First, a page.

He seemed a bit intimidated when I approached him, and nodded meekly when I asked for his photo. Then he stepped back, paused for a second, and did this. He held the pose for about ten seconds, snapped back to normal, then continued on his way.
The site of Julius Caesar’s assassination: the Theatre of Pompey in Rome.
“When he saw that he was beset on every side by drawn daggers, he muffled his head in his robe, and at the same time drew down its lap to his feet with his left hand, in order to fall more decently, with the lower part of his body also covered. And in this wise he was stabbed with three and twenty wounds, uttering not a word, but merely a groan at the first stroke, though some have written that when Marcus Brutus rushed at him, he said in Greek, “You too, my child?”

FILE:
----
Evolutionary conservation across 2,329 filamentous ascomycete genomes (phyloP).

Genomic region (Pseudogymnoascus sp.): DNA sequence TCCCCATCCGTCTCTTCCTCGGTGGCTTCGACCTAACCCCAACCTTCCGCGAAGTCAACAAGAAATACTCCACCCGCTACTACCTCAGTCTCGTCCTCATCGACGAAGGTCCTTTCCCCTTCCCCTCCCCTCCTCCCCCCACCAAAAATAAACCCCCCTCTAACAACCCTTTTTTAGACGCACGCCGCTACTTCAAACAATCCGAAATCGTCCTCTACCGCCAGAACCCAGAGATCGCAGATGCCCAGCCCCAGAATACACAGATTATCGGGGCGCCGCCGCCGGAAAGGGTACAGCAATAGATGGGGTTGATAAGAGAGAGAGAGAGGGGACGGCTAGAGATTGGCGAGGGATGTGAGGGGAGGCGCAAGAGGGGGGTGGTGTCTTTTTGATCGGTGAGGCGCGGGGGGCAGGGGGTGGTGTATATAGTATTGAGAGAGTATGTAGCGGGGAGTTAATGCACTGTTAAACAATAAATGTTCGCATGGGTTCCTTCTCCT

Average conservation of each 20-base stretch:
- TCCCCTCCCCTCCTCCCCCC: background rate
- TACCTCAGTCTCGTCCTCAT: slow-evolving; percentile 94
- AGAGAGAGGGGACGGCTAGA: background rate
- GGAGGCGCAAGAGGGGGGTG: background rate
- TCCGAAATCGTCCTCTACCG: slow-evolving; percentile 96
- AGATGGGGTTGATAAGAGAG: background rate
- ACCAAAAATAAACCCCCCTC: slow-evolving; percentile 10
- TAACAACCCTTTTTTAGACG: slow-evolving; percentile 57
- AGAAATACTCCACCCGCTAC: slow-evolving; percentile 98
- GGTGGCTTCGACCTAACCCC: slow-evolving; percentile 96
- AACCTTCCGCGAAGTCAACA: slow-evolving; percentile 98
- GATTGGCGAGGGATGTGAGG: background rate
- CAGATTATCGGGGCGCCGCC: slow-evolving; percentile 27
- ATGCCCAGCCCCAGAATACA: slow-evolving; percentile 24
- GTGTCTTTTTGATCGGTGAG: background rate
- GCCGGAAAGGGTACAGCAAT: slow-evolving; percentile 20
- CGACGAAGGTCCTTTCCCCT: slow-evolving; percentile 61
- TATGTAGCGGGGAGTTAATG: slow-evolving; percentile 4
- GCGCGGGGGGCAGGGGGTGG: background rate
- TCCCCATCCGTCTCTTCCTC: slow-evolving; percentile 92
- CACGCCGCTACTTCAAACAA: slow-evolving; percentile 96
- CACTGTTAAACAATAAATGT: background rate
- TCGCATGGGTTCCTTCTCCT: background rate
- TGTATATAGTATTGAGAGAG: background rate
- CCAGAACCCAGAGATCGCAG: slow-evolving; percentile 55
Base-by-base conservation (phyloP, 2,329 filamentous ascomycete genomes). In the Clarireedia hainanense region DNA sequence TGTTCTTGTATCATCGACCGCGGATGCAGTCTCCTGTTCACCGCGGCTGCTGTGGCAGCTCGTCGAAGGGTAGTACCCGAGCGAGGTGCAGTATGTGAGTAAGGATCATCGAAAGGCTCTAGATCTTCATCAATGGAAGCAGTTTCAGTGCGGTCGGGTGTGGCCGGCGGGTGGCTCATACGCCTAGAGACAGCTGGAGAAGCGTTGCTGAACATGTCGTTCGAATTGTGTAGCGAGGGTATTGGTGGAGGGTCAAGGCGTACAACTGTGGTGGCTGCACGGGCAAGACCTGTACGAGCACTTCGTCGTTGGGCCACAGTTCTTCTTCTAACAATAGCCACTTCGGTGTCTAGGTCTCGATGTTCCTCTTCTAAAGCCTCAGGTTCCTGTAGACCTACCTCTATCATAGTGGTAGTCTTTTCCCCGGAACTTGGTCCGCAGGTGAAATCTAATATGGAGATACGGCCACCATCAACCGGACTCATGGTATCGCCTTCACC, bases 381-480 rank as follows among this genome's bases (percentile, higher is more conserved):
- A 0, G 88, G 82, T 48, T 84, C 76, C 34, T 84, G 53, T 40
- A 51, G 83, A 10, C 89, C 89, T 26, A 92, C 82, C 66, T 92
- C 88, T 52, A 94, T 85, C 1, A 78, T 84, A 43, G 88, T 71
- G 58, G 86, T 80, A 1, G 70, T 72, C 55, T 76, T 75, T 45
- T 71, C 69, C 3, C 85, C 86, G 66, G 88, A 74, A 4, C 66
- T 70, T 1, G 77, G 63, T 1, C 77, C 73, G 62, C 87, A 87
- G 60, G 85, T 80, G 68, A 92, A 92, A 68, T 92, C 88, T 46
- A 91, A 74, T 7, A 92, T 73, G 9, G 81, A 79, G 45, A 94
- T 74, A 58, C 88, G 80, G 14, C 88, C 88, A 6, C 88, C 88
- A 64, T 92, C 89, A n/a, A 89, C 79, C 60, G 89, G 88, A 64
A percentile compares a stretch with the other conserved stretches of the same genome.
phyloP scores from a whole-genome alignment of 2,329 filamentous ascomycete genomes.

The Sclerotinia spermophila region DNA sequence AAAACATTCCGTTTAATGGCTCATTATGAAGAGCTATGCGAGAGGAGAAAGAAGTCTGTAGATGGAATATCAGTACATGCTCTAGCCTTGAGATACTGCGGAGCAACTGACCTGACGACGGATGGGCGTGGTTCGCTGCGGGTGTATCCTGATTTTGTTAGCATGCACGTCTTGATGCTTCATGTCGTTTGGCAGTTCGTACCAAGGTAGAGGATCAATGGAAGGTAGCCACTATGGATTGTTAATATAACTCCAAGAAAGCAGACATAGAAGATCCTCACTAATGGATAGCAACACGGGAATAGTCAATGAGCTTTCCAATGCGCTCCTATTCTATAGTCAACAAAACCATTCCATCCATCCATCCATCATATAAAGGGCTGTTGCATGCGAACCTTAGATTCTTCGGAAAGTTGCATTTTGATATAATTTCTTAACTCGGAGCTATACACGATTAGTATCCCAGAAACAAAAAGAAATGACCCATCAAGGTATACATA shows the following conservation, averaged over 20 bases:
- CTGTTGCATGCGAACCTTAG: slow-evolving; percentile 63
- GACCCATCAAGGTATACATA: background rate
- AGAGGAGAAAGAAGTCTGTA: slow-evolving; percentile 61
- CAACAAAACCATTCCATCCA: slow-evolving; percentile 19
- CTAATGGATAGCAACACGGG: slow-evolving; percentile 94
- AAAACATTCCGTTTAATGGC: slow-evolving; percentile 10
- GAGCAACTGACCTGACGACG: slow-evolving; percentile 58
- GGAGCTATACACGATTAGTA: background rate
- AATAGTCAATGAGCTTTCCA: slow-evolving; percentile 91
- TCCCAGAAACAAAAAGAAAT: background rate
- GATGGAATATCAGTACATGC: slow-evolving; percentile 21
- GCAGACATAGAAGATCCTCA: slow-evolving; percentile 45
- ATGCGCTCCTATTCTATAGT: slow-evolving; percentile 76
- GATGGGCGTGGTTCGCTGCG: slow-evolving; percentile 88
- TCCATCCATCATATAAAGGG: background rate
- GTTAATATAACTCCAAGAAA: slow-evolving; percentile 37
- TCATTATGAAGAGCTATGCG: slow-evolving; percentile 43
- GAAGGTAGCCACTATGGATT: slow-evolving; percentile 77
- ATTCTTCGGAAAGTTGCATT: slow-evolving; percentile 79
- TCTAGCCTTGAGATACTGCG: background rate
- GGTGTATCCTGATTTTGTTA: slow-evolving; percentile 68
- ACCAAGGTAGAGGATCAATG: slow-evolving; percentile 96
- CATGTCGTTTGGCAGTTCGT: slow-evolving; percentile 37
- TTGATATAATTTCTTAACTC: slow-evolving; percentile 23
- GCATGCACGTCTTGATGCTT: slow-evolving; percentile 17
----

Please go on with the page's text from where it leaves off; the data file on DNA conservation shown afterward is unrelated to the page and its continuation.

All the conspirators made off, and he lay there lifeless for some time, and finally three common slaves put him on a litter and carried him home, with one arm hanging down.”
The Theatre of Pompey was one of the first permanent theatres in Rome, and was dedicated in 55 BC during the late Republic. It was commissioned by Pompey primarily was a way to gain political popularity during his second consulship, and was inspired by his visit to a Greek theatre in Mytilene.